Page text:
Group projects more advantageous than individual work

“Guess what, class, time for group projects!” Cue collective sigh. In theory, group projects are an excellent method to bring classmates together, encourage teamwork and distribute workload among students. However, in reality, group projects are frustrating and utterly pointless for the majority of students. It is about time the group project system gets a makeover.

By Sam Hayward:

“Guess what, class, time for group projects!” Cue collective sigh. In theory, group projects are an excellent method to bring classmates together, encourage teamwork and distribute workload among students. However, in reality, group projects are frustrating and utterly pointless for the majority of students. It is about time the group project system gets a makeover.

To be clear, teachers and students are equally to blame for the disintegration of the group project. Though group projects are helpful in many different aspects, many teachers do not recognize or properly utilize its benefits. First off, group projects are worthwhile because they provide vital experiences in learning how to work with others to reach a solution. Working together may sound like an outdated concept these days, but teamwork will come in handy in future jobs where students must work with others.

[pullquote]Working together may sound like an outdated concept these days, but teamwork will come in handy in future jobs where students must work with others.[/pullquote]

As a way to make group projects more successful, the teacher needs to play a more active role. Although there are a few arguments for the advantages of a “hands-off” professor who lets the students discover how truly difficult it is to maintain a positive group dynamic, realistically, the teacher has to be there to facilitate and guide students along their way. Students should be given class time to work on projects so the teacher is aware of the efficiency of each group. On top of this, teachers should check in with a group at least once or twice before the project is submitted without the loud classroom environment, preferably in tutorial or during lunch time.

Outlining is key for students. Some teachers use a clearly laid out time line with all upcoming deadlines detailing what stage the project should be in. A teacher may want to devote a class period to discuss each group project in front of the class so other students can give feedback and input on each project.

As for students, there absolutely needs to be peer assessments to evaluate each student on his or her own contributions. One of the biggest problems that arises within the group project is measuring accountability. It’s not fair to assume that the teacher can identify who contributed his or her fair share by looking at the end result of the project.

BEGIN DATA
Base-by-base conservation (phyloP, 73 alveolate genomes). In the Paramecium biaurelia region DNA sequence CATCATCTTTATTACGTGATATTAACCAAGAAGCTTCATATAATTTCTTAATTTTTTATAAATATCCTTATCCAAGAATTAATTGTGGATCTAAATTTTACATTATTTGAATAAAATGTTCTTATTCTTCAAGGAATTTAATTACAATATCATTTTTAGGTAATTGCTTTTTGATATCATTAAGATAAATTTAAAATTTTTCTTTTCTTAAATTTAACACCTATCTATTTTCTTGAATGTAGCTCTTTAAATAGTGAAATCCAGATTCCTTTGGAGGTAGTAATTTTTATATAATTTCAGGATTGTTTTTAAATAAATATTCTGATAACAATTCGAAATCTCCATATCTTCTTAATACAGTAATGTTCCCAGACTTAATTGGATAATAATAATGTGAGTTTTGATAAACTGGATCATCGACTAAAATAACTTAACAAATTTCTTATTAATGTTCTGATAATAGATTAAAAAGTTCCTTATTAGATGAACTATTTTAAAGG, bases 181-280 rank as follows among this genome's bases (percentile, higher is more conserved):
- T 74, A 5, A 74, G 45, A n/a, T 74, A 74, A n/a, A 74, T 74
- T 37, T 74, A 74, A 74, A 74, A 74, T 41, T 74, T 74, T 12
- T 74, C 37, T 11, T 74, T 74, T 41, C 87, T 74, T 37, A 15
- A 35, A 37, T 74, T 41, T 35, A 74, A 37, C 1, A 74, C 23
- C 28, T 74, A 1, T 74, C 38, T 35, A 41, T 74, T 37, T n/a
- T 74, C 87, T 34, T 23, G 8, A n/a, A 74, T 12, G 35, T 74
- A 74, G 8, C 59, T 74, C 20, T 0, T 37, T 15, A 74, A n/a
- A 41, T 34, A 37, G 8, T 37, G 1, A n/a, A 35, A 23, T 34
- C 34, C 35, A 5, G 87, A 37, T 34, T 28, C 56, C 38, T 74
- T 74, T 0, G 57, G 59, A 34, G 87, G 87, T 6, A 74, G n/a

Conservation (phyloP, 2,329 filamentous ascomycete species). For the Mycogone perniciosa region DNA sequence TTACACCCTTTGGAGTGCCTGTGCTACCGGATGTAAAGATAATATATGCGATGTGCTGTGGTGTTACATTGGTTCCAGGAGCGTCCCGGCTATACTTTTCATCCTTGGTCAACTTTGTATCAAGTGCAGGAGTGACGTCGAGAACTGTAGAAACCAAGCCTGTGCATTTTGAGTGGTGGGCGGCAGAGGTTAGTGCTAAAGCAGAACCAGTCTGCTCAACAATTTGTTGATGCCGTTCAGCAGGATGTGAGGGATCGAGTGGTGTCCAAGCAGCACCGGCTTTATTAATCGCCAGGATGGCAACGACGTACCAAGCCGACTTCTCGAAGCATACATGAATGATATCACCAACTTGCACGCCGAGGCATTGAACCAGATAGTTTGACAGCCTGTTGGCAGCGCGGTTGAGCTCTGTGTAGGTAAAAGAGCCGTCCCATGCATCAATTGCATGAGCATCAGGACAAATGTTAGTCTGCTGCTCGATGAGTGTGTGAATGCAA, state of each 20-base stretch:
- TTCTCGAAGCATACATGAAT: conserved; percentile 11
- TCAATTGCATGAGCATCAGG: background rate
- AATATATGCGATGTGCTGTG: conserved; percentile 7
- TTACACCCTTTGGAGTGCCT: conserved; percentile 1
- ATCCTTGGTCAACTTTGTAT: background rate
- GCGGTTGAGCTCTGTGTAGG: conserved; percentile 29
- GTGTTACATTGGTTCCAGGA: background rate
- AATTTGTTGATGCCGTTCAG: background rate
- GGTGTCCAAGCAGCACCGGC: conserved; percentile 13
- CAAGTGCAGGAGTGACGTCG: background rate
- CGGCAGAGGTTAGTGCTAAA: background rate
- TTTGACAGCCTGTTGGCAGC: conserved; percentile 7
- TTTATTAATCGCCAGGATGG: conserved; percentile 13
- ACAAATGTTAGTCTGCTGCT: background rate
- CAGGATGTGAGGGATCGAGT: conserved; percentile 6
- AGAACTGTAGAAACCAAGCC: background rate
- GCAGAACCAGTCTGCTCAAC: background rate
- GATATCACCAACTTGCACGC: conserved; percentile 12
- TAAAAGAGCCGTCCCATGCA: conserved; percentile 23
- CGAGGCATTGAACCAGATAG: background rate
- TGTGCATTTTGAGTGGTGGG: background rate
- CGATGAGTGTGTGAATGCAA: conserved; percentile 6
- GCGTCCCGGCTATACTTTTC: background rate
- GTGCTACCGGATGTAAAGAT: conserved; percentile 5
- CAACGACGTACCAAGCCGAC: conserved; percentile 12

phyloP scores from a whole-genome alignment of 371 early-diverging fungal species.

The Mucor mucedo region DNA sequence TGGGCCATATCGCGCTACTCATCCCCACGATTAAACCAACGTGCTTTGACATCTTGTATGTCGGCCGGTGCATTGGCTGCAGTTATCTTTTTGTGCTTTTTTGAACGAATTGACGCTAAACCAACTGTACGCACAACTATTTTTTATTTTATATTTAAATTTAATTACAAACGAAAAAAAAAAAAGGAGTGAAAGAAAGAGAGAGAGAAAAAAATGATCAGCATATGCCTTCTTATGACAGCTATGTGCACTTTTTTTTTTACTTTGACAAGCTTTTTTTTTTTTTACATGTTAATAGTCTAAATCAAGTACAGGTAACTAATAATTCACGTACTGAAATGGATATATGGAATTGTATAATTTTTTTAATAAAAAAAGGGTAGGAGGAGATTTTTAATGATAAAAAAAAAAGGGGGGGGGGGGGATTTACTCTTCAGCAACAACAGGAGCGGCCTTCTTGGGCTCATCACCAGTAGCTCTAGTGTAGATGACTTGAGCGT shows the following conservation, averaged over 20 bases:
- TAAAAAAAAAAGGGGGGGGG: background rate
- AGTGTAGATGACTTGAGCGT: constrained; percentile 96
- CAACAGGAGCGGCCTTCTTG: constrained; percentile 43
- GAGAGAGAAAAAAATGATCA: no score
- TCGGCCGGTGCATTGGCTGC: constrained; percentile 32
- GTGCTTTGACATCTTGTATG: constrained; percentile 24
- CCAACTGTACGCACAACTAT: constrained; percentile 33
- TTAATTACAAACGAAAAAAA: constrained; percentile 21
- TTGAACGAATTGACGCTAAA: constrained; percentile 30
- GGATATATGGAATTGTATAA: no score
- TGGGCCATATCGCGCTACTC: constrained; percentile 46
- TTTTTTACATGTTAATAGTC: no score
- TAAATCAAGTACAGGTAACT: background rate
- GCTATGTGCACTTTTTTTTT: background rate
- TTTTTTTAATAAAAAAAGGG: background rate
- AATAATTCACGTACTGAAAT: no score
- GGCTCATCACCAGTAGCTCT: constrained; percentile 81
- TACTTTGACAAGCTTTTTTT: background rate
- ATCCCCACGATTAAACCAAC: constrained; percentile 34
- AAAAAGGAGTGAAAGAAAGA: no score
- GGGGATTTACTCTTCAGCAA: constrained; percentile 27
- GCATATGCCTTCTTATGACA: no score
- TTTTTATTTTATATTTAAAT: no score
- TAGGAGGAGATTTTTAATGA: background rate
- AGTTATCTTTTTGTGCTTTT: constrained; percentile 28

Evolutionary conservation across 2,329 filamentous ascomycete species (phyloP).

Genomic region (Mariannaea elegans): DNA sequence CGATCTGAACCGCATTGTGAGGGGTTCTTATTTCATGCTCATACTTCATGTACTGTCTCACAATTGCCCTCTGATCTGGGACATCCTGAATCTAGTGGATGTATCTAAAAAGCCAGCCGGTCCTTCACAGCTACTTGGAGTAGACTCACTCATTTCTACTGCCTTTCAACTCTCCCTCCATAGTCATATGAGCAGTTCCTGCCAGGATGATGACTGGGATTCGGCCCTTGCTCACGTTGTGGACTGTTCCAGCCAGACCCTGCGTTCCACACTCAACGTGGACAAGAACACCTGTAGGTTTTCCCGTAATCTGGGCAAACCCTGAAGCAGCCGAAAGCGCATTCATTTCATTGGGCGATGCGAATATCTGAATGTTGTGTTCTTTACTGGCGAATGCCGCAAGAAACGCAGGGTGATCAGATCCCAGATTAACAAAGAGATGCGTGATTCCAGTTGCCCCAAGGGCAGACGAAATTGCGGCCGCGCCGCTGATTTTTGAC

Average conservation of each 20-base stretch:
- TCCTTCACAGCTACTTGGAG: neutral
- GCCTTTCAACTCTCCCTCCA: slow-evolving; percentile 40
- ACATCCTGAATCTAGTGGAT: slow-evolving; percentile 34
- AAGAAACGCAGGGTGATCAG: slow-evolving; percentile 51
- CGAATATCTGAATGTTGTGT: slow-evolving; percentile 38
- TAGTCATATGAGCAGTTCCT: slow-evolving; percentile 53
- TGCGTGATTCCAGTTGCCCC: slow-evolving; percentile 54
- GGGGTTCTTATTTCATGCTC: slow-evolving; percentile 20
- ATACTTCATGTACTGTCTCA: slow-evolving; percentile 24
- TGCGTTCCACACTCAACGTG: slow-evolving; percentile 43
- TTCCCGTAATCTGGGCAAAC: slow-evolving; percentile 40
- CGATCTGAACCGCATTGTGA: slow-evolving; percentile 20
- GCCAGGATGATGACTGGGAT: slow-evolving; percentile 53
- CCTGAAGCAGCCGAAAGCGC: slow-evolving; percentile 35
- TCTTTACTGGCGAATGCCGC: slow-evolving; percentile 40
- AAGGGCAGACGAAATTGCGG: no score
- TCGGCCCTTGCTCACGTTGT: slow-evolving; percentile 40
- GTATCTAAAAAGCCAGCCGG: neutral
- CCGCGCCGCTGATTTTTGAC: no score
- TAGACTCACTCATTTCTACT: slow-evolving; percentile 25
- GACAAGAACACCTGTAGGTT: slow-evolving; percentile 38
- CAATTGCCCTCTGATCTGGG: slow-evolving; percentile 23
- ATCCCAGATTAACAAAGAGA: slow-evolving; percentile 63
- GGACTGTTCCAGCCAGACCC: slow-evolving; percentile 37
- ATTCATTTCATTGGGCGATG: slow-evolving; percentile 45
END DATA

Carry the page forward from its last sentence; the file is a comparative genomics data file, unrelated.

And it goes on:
When working with a  group, students can share tasks between them and in theory, be more efficient with their time than if working alone. Delegating specific roles to students allows each person to work on what he or she does best. Students can allocate a specific part of the work to members who are better at certain skills.

A necessary evil that exists in the group project is assigning a leader among the group in order to distribute assignments evenly and to settle the peace when disputes or conflict arise. One way or another, someone has to take charge. Regardless, if the person leading the group abuses the power and dishes out all the demands with incivility and a harsh tone, no one is going to be committed to the team. A leader must be somebody willing to take on more of the responsibility for the assignment without turning tyrant. Suggestion: select someone with sound morals and a passion for the subject.

There are limited excuses students use as to why the group project does not work in the classroom. Often, students complain about group work because of their dislike toward collaborating with certain classmates. Rather, students need to face the fact that the days where people had to communicate face to face to get organized are long gone. There are countless numbers of resources that are at students’ fingertips to use so that conflicting schedules or personal dislike towards one another do not ruin the project experience. Facebook, Google Docs, Skype and instant messaging are all remarkable tools for students to use when coordinating schedules proves difficult. As for students who do not want to work with other people because of his or her level on the social ladder or apparently low grade in the class, this is a wonderful opportunity to learn how to trust others and learn to cope with people one might disagree with. Trust me, you will survive.

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